I looked then and saw that his robes, which had seemed white, were not so, but were woven of all colours, and if he moved they shimmered and changed hue so that the eye was bewildered.
“I liked white better,” I said.
“White!” he sneered. “It serves as a beginning. White cloth may be dyed. The white page can be overwritten; and the white light can be broken.”
“In which case it is no longer white,” said I. “And he that breaks a thing to find out what it is has left the path of wisdom.”
“You need not speak to me as to one of the fools that you take for friends,” said he. “I have not brought you hither to be instructed by you, but to give you a choice.”
-J.R.R. Tolkien, The Fellowship of the Ring
Would you talk this way to a dear friend? Me neither. In fact, dear or no, this exchange --- part of a larger conversation --- is not how one friend addresses another at all. Which got me to thinking...
I’ve been on something of a friendship kick lately... discussing it here, that is. A couple of posts ago, I was inspired (by an Xbox game, of all things) to muse on the concept of friendship, and then last post, I examined great literary friendships. So... today, in the enduring spirit of contrariness... I thought I’d look at toxic literary friendships.
What does toxic friendship look like? Well... it’s unhealthy, abusive or codependent, possibly physically, more often spiritually/emotionally. Hmm. It’s weird when you put it down on paper. Leaves one scratching one’s head, doesn’t it? Why would anyone put up with crap like that from someone who theoretically cares about them? And yet we see it all the time, regrettably... in both the real and literary worlds.
It took only a moment to bring to mind a plethora of toxic literary friendships, but I limited myself to five. (I could have written several posts about all the toxic friendships in the Twilight canon alone, but... nobody has the time or endurance for that, I think.) So, as I said last post, without further ado... the envelope, please (I list the toxic character in each relationship first):
Saruman and Gandalf in The Lord of the Rings – you can’t help but get the feeling that, even before he decided to throw in his lot with Sauron, Saruman was a little too holier-than-thou and disparaging with Gandalf. Friends don’t treat friends like they’re idiots, which Gandalf in any case is not. And Saruman is deliberately deceiving, using honeyed blandishments of the truly dishonest and insincere: “And listen, Gandalf, my old friend and helper... I said we, for we it may be, if you will join with me.” Nope. It won’t.
Toad and Mole/Ratty/Badger/Everyone in The Wind in the Willows – I looked in my go-to exemplar of children’s lit, Winnie the Pooh, but there just aren’t any toxic relationships in there. Not really. So plan B was Kenneth Grahame’s classic, another children’s lit story I really like. Toad isn’t evil... but he’s a classic narcissist, terribly immature, only thinking of himself. And like most narcissists, he inflicts his problems and immaturities on everyone around him, including his long-suffering friends.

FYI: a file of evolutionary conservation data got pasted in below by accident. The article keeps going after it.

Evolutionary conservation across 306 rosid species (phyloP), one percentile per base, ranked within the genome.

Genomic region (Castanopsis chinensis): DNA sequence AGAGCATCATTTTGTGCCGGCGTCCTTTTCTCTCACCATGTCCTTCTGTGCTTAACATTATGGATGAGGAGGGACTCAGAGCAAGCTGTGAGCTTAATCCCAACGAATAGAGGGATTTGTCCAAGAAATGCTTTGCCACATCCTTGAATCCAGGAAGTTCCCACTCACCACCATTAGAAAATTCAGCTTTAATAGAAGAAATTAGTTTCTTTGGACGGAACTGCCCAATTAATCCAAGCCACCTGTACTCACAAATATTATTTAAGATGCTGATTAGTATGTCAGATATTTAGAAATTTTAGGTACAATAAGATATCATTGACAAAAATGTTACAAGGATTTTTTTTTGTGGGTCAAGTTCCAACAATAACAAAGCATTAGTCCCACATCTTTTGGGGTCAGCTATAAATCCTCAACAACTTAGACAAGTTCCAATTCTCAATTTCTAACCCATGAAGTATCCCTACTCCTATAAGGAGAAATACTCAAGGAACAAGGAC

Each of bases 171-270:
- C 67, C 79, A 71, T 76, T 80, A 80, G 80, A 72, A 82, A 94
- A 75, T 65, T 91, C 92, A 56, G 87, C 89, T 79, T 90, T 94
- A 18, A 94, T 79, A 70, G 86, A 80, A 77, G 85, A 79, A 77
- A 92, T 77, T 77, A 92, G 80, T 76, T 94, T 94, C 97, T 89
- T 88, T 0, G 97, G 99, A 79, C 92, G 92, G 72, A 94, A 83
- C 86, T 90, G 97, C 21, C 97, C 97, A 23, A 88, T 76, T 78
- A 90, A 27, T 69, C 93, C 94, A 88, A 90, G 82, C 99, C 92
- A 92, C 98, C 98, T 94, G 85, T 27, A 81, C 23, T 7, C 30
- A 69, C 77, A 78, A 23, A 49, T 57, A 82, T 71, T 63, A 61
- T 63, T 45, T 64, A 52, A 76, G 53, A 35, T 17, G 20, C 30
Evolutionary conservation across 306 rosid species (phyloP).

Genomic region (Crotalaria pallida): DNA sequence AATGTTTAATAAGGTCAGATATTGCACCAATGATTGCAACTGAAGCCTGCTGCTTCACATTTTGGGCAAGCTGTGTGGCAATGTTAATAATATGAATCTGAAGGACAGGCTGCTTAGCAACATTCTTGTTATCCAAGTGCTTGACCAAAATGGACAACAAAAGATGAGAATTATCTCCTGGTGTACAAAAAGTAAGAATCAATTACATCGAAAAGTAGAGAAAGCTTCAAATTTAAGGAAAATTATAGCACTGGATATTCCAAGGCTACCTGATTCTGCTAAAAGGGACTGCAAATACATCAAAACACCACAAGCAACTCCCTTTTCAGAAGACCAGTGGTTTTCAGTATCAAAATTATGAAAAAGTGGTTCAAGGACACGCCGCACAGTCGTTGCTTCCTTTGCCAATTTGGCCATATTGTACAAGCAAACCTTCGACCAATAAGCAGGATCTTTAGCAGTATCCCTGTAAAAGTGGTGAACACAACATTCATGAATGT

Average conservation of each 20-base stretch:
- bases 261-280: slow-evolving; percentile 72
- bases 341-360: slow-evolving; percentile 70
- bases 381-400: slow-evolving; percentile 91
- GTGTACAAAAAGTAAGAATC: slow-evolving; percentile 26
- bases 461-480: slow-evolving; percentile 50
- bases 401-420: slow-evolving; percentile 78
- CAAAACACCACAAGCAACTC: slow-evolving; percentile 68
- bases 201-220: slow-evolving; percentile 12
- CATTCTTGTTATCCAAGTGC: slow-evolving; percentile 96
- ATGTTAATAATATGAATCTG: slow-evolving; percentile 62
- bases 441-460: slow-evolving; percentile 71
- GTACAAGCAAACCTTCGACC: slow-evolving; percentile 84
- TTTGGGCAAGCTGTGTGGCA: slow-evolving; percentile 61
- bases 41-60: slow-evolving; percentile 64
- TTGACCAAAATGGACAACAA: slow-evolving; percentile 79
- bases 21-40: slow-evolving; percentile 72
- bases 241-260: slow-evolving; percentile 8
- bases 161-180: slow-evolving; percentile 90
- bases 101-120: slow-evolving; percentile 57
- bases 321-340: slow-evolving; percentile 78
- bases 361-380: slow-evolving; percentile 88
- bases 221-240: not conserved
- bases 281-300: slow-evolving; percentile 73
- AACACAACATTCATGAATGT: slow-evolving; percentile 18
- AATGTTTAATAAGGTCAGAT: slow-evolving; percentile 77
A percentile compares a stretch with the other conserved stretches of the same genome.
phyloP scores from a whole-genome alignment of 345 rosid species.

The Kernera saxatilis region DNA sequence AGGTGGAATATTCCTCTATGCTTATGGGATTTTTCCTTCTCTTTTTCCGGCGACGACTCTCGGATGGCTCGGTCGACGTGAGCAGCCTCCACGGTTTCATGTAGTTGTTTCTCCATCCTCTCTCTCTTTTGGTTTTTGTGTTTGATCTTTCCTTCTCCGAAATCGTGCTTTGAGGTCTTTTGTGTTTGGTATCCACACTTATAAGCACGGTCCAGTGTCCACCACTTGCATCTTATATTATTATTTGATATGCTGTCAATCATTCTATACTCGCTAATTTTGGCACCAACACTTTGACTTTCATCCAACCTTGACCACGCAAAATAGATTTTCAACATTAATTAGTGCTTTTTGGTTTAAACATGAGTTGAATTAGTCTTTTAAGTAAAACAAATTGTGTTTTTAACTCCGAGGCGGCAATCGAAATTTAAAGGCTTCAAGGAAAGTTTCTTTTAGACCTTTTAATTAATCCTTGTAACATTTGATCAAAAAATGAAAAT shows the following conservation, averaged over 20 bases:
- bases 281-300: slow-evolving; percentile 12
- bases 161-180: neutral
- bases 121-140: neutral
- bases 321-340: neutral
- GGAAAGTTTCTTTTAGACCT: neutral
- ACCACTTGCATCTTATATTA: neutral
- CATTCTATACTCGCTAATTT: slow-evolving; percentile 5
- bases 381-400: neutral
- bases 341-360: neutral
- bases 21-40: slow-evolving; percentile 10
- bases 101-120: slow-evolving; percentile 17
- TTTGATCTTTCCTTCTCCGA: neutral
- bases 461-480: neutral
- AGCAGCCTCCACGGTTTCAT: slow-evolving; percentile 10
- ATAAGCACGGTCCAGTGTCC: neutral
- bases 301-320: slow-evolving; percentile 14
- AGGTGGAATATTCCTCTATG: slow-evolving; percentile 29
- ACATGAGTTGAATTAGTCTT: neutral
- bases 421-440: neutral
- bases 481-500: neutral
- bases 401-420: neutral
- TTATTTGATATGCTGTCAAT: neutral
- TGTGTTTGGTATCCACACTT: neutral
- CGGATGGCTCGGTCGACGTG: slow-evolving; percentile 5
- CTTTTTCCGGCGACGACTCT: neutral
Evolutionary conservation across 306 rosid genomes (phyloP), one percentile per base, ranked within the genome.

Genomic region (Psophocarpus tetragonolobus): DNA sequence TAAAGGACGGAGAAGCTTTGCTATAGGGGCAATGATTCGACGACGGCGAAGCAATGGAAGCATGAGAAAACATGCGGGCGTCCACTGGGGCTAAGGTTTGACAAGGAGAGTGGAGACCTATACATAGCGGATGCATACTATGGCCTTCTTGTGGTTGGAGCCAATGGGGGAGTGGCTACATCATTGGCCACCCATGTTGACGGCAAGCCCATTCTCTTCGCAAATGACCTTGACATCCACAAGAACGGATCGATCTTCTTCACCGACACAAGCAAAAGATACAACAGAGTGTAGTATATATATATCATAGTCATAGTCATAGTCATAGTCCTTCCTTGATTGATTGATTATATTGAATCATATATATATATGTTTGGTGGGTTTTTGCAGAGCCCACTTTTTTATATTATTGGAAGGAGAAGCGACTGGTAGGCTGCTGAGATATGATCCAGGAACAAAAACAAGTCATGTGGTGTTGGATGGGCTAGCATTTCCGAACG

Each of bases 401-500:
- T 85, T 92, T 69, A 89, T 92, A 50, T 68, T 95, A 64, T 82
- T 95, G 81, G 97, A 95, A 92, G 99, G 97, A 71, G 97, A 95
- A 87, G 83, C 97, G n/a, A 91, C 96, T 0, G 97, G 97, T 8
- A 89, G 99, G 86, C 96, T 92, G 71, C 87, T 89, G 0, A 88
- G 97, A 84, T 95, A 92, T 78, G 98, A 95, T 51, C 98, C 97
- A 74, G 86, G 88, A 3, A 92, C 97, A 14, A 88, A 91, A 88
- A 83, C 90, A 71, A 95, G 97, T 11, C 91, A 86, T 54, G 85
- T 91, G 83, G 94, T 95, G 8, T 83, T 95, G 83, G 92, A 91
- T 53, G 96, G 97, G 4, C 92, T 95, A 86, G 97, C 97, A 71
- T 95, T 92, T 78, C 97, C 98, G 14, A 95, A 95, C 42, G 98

Iago and Othello in Othello – “I hate the Moor.” When Iago says that, early in the play, it’s because he suspects Othello is having an affair with Iago’s wife. Iago doesn’t know whether it’s true, but even the possibility is enough to kindle his rage and determination to bring Othello down. Really, dude? You’re prepared to act destructively and murderously on mere suspicion, without bothering to ascertain the facts? Well... yeah. As do all too many people. Yikes. Here’s a suggestion: avoid the Iago types in your lives, folks. You’ll find fewer knife blades protruding from between your shoulders. Literally and figuratively.
Malfoy and Crabbe/Goyle in the Harry Potter books – We all know Malfoy is a grade A jerk... although Rowling does attempt to generate some sympathy for him in the later books. But while Crabbe and Goyle, his Slytherin partners in crime, are nominally friends, he really doesn’t treat them respectfully. To him, they’re naught more than tools to be treated with a dollop of contempt every time they say or do something he regards as stupid. Some try defending this by saying Crabbe and Goyle are just malign morons, too dull to know they’re being used... which may be true, but still doesn’t justify treating them with such odious behaviour. Would Malfoy ever grow out of his nastiness? Hmm. Debatable. Eventually, some jerks do realize they’re jerks... but that takes real spiritual growth. It’s much easier for them just to stay spiritually stunted jerks, blaming everyone around them for all life’s misfortunes.
Abigail Williams and John Proctor in The Crucible – okay, they’re simultaneously less and more than friends: Abby begins as an employee in the Proctor household before having an affair with John. But she’s one of these people (notice I don’t say ‘women,’ because there are plenty of men who act this way, too) you really want to be wary about entering into any kind of relationship with. Why? Because Abby is prepared to bring down anyone or everyone in a bid to get what she wants... which is John. But although he’s older and theoretically wiser, the poor chump doesn’t stand a chance when pitted against Abby, the maniacal harpy. And when she gets an unexpected taste of power in her very patriarchal, misogynistic society... look out. Her borderline psychopathic behaviours are terrifying.
So... there’s today’s quotient of “friends” who are really completely undeserving of the title. They’re self-serving and self-aggrandizing, shallow and deceitful, sometimes downright evil, mostly altogether pitiful excuses for humans (or toads). Quite the rogue’s gallery.
Let’s end by saying that, at least in the literary world, such people are necessary because they generate the conflict and the slings and arrows of outrageous fortune necessary to move stories along.
But in the real world... well, we just want to know: why can’t we all get along?